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11-year-old climate activist Ridhima Pandey on fighting climate change

It was back in 2013 that Ridhima Pandey, one of India’s young environmental activists, saw the devastating effect of climate change in India in the form of the Kedarnath flood. Seeing such an environmental disaster unfolding before your very eyes can change a person, and sure enough, Ridhima was the only young activist from India who accompanied Greta Thunberg in the protest the lax attitude of governments towards climate change at the UN Climate Action Summit.” I am here because I want all the global leaders to do something to stop climate change because if it’s not going to be stopped it’s going to harm our future,” she had said. “So if we want to stop global warming we have to do something now.”The historical act of sixteen child petitioners — aged 8 to 17 — from 12 countries around the world presenting an official complaint to the United Nations Committee on the Rights of the Child was an eye-opener for the world and did much to bring the topic of climate change to the front page. The rising temperature with its recent droughts is threatening the river Ganga in Haridwar with lowering water levels. The rainy season also sees infrequent but heavy rains leading to the dangers of flooding in the Ganga. The devastating rainstorm in Haridwar and the resulting Kedarnath flood in 2013 is what changed Ridhima’s life forever. Here’s what the young climate activist told us about filing a petition against NGT, the steps India should take, and what we as individuals can do to fight climate change.

So where does 11-year-old Ridhima get her spark from? Both her parents are working for forest and wildlife conservation and understandably, environment protection is a prime topic of discussion at home. She adds that media also plays a role in her awareness considering the growing reportage on the environment, even though it is nearly not enough. Nevertheless, young people across the world are waking up leading to climate change protests in various regions across the world. The awareness is definitely increasing. In late September, the world stood in awe as young school students took the helm and millions of people joined the climate march in various cities in countries across the world — from New York to Cape Town, Sydney to Manila, and Dhaka to London. In India, climate march protests by youngsters sprung up in Delhi NCR, Mumbai, Chennai, etc. To do our bit for the planet and fight climate change, it is highly important to lower our carbon footprint as much as possible. A carbon footprint is a measure of climate change impact of any person, organisation, event, or product and each of us can change our lifestyle and consumption patterns to make sure we are putting the least amount of pressure on the environment.” Everyone should implement such changes in their daily life and they can also use public transport more,” adds the class 8 student. Ridhima hit the headlines in 2017 when the then-9-year-old filed a petition in the National Green Tribunal against the government for failing to take action on climate change, highlighting the growing concern over pollution and environmental degradation in the country.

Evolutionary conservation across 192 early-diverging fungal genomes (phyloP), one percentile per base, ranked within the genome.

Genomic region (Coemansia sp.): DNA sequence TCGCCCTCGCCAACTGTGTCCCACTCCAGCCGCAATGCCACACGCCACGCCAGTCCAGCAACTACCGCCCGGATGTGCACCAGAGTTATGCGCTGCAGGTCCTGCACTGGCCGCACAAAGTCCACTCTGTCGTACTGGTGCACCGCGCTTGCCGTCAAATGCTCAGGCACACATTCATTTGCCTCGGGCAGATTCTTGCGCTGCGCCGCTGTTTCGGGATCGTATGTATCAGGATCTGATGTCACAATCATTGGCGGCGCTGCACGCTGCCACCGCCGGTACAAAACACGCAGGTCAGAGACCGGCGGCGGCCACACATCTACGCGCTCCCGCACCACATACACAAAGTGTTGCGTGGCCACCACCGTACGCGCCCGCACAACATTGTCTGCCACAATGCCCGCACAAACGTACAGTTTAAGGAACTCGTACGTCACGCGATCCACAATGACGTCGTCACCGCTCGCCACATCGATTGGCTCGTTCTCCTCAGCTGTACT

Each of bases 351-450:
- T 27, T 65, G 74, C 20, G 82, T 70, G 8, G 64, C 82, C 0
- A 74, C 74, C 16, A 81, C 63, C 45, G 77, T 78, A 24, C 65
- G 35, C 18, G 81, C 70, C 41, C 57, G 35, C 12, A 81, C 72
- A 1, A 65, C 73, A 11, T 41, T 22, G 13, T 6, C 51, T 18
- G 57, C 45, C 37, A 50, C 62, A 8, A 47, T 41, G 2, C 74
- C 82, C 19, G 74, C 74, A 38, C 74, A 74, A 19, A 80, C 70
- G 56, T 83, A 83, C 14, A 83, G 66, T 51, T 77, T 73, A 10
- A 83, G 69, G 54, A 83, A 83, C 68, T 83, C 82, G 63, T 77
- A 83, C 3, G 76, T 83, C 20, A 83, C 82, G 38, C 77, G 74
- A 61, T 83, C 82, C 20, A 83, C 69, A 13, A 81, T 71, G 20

The tribunal had said the authorities acting under the Environment (Protection) Act, 1986 have to perform their obligation of impact assessment as per statutory scheme which has not been challenged in her plea. The matter is now before the Supreme Court.”It has not come to hearing now, it’s still pending in Supreme Court,” Ridhima says. So how did someone so young manage to take such a step?” I wanted to do something to save our future and asked my father what I should do. After that, my father consulted with our lawyer and they decided to file a petition in NGT in my name,” she says. It’s high time the Indian government takes the necessary steps to crack down on our problem areas. However, the average Indian has a very low carbon footprint compared to first-world citizens. How much responsibility does India really bear to balance the scales of environmental impact?”Yes, but we must also accept that India is one of the most vulnerable countries to adverse impacts of climate change, and we are already seeing the impacts — the floods in Kerala, erratic rainfall, sea-level rise etc.” she says.”Therefore, India needs to have a strict science-based action plan which is to be implemented in a time-bound manner,” says Ridhima Pandey. When she isn’t studying, Ridhima loves to play with animals, dance, and sing. She also likes reading moral stories.”My short term goals are to make as many people aware about climate change as possible and my long term goals are working for animals and protecting our environment,” smiles the young climate activist.

(Text Source: India Today)

Tags: Ridhima Pandey  |  Activist  |  Climate Change  |  UN Climate Action Summit  |  Climate Activist  |  Global Warming  | Children vs Climate Crisis